Today let’s talk about what we should read to our little ones.
With thousands of children’s books published each year, choosing can feel overwhelming. Poor quality literature may entertain, but it’s also mind-numbing.
High quality literature is thought-provoking as well as entertaining. It inspires greatness and character development, and doesn’t shy away from dealing with difficult topics.
Think of it this way: it’s our job to nourish our children’s minds as well as their bodies. My kids really love candy, but I don’t allow them to eat large amounts every day. It wouldn’t be healthy. I need to pay the same attention to the quality of reading material they digest.
Here’s how to choose the best books for your little ones.
Photo by Desirea Rogers
1. Read the books you loved as a child.
A mother’s enthusiasm goes a long way. Books can be like friends to children – how fun to introduce our little people to long-lost pals from our own past! Only bring into your home titles you don’t mind reading again – and again (and again!).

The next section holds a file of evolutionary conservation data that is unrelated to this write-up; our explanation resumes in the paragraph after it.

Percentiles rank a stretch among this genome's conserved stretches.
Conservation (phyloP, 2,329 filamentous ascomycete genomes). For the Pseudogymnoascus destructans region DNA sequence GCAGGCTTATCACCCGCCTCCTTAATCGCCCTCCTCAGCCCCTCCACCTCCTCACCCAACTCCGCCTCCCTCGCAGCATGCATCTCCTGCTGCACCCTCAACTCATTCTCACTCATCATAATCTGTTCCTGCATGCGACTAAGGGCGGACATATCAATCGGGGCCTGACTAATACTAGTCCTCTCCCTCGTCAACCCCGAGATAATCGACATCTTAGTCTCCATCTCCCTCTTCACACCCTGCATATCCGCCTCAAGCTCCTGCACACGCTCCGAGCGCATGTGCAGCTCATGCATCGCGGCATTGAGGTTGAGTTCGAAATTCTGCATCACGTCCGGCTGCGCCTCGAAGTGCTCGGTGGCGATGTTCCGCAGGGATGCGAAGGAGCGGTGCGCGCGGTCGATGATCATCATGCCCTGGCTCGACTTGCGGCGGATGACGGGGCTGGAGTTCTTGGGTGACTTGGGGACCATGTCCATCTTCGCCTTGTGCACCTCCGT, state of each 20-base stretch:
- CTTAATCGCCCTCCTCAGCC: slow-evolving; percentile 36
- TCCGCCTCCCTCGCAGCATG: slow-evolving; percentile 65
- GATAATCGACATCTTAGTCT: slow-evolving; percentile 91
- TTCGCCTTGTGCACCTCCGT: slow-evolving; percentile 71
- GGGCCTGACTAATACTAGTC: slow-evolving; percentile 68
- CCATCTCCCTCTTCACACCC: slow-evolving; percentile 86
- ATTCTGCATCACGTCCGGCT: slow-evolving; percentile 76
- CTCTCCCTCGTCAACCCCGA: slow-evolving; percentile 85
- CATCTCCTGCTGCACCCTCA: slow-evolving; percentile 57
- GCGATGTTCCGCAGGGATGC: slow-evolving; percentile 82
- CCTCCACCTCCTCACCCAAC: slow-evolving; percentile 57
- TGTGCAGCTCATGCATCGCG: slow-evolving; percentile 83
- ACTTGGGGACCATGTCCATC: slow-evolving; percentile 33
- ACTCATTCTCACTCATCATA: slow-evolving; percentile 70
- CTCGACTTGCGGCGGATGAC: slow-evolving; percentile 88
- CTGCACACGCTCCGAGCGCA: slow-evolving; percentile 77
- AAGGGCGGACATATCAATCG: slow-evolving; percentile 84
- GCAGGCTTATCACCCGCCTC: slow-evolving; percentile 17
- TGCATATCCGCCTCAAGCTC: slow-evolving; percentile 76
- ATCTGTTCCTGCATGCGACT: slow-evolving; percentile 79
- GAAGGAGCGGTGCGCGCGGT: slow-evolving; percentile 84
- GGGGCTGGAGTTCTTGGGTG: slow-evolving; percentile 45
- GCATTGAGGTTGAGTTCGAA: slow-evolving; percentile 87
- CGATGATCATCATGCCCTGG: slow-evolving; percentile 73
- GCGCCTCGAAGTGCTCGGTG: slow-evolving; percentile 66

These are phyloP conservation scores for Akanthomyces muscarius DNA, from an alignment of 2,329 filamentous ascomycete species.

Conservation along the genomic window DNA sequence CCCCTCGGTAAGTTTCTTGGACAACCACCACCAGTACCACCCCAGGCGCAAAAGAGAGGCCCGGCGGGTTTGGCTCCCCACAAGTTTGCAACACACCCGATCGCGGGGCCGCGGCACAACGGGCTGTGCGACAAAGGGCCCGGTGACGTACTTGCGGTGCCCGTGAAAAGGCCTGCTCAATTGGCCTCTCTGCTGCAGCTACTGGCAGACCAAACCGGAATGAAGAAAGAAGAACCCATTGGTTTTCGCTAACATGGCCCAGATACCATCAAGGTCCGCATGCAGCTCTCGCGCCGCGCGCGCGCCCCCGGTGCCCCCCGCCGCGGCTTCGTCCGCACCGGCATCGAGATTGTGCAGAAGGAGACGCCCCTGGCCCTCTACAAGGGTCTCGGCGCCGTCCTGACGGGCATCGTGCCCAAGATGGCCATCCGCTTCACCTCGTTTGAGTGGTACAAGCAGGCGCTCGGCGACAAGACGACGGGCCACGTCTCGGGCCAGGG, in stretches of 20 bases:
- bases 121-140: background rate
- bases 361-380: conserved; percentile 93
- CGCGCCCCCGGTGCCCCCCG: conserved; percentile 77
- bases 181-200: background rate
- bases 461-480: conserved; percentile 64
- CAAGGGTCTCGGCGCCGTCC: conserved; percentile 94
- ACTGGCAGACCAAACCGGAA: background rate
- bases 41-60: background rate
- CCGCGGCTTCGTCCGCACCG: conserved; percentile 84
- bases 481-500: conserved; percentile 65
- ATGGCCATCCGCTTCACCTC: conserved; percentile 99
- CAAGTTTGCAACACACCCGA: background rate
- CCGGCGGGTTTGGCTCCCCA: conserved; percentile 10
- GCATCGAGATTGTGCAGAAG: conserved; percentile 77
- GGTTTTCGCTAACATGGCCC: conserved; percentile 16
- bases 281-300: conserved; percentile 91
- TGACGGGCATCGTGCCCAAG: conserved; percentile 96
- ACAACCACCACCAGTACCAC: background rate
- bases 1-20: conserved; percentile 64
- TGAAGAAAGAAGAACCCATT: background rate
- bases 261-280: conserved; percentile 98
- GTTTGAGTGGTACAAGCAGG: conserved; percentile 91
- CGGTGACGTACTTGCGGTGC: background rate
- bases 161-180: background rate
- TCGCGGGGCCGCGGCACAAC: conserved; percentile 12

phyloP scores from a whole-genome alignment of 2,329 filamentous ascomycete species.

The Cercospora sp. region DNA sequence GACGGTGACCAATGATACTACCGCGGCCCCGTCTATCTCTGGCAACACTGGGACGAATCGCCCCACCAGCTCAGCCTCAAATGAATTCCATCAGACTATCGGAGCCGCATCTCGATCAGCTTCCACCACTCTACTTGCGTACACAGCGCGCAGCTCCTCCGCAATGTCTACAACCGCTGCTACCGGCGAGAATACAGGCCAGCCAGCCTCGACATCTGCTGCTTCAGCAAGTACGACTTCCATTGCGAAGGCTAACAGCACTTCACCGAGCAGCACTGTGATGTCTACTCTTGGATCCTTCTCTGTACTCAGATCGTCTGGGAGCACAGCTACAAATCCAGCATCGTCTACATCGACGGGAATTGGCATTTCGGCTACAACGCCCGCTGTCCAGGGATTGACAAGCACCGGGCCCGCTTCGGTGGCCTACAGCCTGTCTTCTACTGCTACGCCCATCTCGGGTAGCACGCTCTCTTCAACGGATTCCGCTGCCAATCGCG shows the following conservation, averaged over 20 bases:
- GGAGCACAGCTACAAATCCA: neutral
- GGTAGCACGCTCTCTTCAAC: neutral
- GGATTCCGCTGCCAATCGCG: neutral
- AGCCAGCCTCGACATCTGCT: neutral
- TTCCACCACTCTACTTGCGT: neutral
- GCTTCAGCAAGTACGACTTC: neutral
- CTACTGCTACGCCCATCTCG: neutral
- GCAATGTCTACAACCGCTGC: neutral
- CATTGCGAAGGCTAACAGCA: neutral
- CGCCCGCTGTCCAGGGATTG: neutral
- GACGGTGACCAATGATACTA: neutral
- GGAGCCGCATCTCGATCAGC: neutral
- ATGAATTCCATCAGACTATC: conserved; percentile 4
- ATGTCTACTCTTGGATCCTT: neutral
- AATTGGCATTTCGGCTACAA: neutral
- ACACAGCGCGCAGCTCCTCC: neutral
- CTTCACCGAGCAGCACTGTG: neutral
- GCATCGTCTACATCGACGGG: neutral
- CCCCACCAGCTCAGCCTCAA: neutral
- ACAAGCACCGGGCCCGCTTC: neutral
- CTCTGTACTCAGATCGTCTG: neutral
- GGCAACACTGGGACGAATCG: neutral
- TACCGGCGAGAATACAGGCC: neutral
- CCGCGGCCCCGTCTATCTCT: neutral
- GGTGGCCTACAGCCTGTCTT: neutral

When you visit the library, look for children’s books with illustrations and topics that appeal to you. It isn’t only about what our children enjoy – it’s also about sharing our passions. This way we learn from each other.
2. Help them find the books they love.
Follow your child’s interests. I’ve read every book about garbage trucks in our local library over the past year because of my son Jonathan. When my kids ask a question or mention a new interest, I jot it down. Then when we go to the library we can do some research. This coming week we’ll be hunting down books about bones, architects, and plumbing.
3. Use a guide to help you choose.
Photo by PL Youth
Also check out a few online resources, like the American Library Association’s Caldecott Medal Book List, as well as Simple Mom’s post Twaddle-Free Books for Preschoolers.
It’s easy to gently steer our children’s interests when they’re young. Why give them a taste for ground beef when we can offer filet mignon every day? By giving them the best from the beginning, they’ll grow up to choose it for themselves.
When we intentionally approach our children’s literacy, it’s simple to create lifelong readers and learners.
What do your kids like to read?